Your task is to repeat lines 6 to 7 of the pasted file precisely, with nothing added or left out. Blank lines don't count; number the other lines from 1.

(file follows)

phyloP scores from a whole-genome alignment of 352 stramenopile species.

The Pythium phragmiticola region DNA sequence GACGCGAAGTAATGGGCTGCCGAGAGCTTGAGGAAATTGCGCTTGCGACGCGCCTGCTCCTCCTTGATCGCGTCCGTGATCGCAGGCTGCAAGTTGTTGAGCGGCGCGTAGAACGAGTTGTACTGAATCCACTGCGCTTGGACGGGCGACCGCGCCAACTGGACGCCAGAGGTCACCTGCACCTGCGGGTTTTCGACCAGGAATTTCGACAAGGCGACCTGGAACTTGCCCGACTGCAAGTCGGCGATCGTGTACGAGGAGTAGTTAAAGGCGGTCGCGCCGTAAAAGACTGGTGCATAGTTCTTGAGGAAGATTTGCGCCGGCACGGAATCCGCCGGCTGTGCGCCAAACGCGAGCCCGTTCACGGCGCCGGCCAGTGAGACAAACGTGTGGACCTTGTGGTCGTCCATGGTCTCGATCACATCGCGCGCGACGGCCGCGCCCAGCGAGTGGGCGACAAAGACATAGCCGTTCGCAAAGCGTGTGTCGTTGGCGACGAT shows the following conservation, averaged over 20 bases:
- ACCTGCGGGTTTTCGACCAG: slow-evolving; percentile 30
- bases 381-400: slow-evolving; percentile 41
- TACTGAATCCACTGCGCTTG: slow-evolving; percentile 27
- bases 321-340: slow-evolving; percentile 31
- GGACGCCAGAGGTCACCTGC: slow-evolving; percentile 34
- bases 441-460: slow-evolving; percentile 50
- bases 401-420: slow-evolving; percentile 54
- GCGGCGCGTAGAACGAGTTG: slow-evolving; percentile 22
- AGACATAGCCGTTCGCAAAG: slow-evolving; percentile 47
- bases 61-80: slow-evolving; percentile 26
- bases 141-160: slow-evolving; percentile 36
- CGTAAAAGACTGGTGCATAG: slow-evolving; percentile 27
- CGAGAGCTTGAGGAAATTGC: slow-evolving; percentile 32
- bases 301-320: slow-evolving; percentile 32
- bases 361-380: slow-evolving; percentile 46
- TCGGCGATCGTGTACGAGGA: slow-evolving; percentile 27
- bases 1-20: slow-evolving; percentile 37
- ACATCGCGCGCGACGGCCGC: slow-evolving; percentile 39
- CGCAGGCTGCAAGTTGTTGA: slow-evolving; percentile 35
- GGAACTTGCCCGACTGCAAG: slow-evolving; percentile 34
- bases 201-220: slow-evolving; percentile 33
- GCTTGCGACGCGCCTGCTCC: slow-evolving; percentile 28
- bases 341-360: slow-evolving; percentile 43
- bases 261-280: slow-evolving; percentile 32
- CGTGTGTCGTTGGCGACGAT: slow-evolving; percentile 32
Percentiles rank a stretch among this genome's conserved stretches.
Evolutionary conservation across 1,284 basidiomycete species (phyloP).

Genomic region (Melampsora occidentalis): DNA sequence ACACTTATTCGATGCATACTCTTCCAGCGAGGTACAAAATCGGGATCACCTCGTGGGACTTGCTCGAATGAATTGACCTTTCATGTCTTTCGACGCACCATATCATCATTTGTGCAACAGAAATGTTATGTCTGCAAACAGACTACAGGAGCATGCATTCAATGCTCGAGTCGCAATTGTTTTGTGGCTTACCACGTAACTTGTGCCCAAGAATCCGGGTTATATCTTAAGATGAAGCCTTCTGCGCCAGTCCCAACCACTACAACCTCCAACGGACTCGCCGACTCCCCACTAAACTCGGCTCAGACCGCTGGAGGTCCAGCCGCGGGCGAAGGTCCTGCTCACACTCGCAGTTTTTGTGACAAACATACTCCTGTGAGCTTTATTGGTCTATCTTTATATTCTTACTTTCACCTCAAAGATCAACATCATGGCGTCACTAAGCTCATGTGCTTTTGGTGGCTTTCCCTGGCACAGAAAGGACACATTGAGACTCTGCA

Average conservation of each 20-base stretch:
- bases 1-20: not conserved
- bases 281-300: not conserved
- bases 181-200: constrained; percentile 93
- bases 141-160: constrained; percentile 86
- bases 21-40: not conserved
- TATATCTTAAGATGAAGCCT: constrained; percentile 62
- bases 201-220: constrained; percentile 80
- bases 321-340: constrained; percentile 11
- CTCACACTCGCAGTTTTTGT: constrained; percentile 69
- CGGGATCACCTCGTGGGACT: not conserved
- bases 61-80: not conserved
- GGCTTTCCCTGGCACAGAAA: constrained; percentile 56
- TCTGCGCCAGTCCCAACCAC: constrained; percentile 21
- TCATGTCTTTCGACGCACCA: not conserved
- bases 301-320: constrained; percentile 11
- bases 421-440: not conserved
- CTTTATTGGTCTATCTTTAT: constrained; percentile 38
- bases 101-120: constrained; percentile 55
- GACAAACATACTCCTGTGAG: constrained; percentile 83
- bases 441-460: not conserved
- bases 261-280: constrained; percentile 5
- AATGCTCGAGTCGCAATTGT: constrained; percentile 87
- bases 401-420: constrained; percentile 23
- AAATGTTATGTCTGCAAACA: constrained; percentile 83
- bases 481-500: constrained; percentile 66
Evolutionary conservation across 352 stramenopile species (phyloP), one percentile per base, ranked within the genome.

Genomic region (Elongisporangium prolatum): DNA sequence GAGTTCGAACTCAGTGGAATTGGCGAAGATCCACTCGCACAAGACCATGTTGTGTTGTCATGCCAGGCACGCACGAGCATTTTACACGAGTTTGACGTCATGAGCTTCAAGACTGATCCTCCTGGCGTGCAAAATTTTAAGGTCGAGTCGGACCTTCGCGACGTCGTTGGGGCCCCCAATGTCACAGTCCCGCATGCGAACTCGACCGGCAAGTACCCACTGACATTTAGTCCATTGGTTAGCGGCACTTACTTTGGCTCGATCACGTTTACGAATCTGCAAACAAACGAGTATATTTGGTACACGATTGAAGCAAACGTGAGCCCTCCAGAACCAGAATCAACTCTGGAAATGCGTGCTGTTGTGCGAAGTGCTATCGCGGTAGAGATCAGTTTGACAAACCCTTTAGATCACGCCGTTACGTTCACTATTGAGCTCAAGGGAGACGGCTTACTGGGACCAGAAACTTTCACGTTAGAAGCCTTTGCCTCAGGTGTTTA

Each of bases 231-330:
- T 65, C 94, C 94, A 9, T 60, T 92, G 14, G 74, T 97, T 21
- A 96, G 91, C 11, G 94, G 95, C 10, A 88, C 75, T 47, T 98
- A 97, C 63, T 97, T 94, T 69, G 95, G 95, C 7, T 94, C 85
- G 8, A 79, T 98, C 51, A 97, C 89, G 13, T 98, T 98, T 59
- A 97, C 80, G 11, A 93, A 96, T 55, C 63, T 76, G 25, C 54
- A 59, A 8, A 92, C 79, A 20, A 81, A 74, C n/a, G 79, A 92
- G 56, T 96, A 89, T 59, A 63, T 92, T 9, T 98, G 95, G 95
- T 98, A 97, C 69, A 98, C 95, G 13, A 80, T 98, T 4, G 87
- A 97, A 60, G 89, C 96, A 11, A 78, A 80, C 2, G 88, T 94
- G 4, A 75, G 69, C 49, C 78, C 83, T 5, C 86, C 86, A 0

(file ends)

- bases 321-340: slow-evolving; percentile 31
- GGACGCCAGAGGTCACCTGC: slow-evolving; percentile 34